One of our correspondents from a far flung diocese has written in to apprise us of one of the unlooked benefits of women’s’ ordination. The chief diocesan property wallah recently let slip the fact that since 1993 applications for faculties for church lavatories have rocketed. The busy priestess, dashing around the multiple benefice rural cure, is either unable to exercise the stoic continence of her male forebears or, in extremis, follow generations of the quietly desperate to the relative seclusion of the north churchyard wall.


An extremely well qualified orthodox candidate was rather surprised at not being short listed for a publicly advertised parish. Not as surprised as two episcopal referees (one from each integrity) who knew the man’s work record and made enquiries on the handling of his application.

The trustees made it clear that no orthodox candidate would be considered. The parish itself was not aware of this ruling. The appointment went to a substantially less qualified diocesan functionary.

What no outside candidates knew in all this was that this is a “plum living” paid for by a separate fund. The remuneration is more than a bishop’s pay!

Nice work if you can get it.


Support for the Churchwardens Measure has come from the most unlikely source. Writing in “The Thunderer”, Robert Leach, chairman of the trustees of Church of England Newspaper, made a stirring plea for fellow Anglicans “to trust the Bishops” who had “the best interests of the church at heart”. Needless to say the following days produced a shower of epistolary rotten tomatoes in Leach’s direction.

Those with longer memories will be wondering if this can be the same Robert Leach whose vituperative and often irrational rantings against the establishment saw his column dropped from the CEN some years back.

Since then our Robert has mollified considerably and now runs what is known in the trade as the George Carey Fanzine. Sadly this was not enough to win him a place on the Archbishops’ Council. Such electoral disappointments are as nothing however beside the newspaper’s fate. Under his inspired leadership (which has seen the removal of its most successful editor, the eviction of New Directions and a planned move down market) the CEN has lost one third of its circulation.


After the post Lambeth bribes scandal (see Thirty Days passim) in which various American liberal worthies accused traditionalist American bishops of buying African votes, a new and more familiar form of encouragement has resurfaced.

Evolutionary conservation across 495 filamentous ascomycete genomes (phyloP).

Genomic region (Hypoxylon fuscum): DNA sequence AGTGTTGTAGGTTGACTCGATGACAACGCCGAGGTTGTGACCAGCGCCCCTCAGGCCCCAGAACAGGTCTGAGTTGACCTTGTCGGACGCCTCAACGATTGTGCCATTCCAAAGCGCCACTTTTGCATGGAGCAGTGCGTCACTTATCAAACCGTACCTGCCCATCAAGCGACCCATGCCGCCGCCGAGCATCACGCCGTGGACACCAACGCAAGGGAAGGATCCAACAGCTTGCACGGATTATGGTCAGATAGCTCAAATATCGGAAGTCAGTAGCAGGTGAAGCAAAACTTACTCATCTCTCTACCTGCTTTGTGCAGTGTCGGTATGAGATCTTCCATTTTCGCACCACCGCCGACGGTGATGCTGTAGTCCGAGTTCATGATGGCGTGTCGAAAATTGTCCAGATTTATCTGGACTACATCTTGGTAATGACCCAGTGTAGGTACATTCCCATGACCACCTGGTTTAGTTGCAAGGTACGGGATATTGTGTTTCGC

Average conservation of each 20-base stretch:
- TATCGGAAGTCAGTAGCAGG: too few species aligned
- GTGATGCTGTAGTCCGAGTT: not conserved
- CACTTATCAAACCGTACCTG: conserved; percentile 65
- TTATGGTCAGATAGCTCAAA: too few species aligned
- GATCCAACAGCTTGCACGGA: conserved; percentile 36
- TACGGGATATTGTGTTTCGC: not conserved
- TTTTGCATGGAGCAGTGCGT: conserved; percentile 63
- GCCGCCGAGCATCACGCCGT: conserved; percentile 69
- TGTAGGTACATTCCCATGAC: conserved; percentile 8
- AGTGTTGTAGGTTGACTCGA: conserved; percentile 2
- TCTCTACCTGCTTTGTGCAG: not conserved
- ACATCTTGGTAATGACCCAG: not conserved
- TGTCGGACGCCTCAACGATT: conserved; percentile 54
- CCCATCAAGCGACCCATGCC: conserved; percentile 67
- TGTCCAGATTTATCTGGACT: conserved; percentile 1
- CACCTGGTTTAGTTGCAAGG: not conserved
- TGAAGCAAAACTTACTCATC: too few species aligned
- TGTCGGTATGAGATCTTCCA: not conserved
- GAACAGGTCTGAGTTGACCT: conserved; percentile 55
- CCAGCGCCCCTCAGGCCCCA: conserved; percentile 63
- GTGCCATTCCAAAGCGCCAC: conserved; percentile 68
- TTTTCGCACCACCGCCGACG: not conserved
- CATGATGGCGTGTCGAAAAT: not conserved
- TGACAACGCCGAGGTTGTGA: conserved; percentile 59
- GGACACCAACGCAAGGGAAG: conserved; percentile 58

No sooner had the liberal screams fallen silent – because there was not a shred of evidence to support their slanderous claims – than a leading liberal bishop has been demonstrating how to persuade recalcitrant conservative Africans to be more enlightened.

Ronald Haines, Bishop of Washington and a noted persecutor of the orthodox, has written to Ugandan bishop Eliphaz Maari, informing him that the Lambeth resolution on sexuality is an “impediment” to potential grants from his diocese to the African church.

Archbishop Carey has called any such linkage between the Lambeth vote and aid to poorer churches “immoral and deeply unchristian.”

Those familiar with the liberal Americans way with the church in the third world will not be shocked, only surprised that the long standing method of “dialogue and persuasion”, has at last been exposed.


Listeners to Radio 5 will have been delighted to hear that the people’s prime minister, Tony Blair, Conqueror of Kosovo, is virtually half way to canonisation . A whole item was dedicated to reporting one of the two required and attested miracles. Apparently one Stephen Hill, 25 , a lifelong stammerer has been cured by listening to Tony Blairs speeches!

One down, one to go. As for the other signs, MPs of all parties will readily confirm the odour of sanctity that proceeds from the despatch box at Prime Ministers Question Time.


After the drubbing received at the hands of the Ecclesiastical Committee of Parliament on the first presentation of the Churchwardens Measure, the episcopal body sent in two heavyweights to present its case second time around – namely the Archbishop of York and the Bishop of Durham.

Far from intimidating the assembled constitutional worthies it produced another severe battering for the Measure for the irony of the representation was not lost on the politicos.

As one remarked afterwards, “When a priest, against whom there was clear evidence, can rise, uncensored to the office of bishop, only to demand the right to suspend lay men and women against whom there needs to be no evidence, something is clearly wrong with the C of E.”

Or, as another put it more succinctly, “Lucky Michael Turnbull was never a Churchwarden!”


“Jesus, St Alban and Roly Bain….. what exactly do these three have in common?” asks the publicity blurb for the great Rose Service at St Alban’s Cathedral.

Jesus, as one may recall, died on the cross for the sins of the world. St Alban, protomartyr of Britain, was executed for sheltering a christian priest and refusing to renounce the faith. David Ronaleyn Findlater Bain is a priest who, for the last nine years, has been a full time clown and will be leading the Albantide service. All three of these great men are, you’ve guessed it, “HOLY FOOLS”!

The blurb exhorts us to join in the “juggling, puppet show, face painting etc” and …..

“All those who come are invited to wear at lease one item of clown’s clothing: a multicoloured bow tie; a battered hat with a flower; baggy trousers; a red nose. The possibilities are endless”

Apparently so.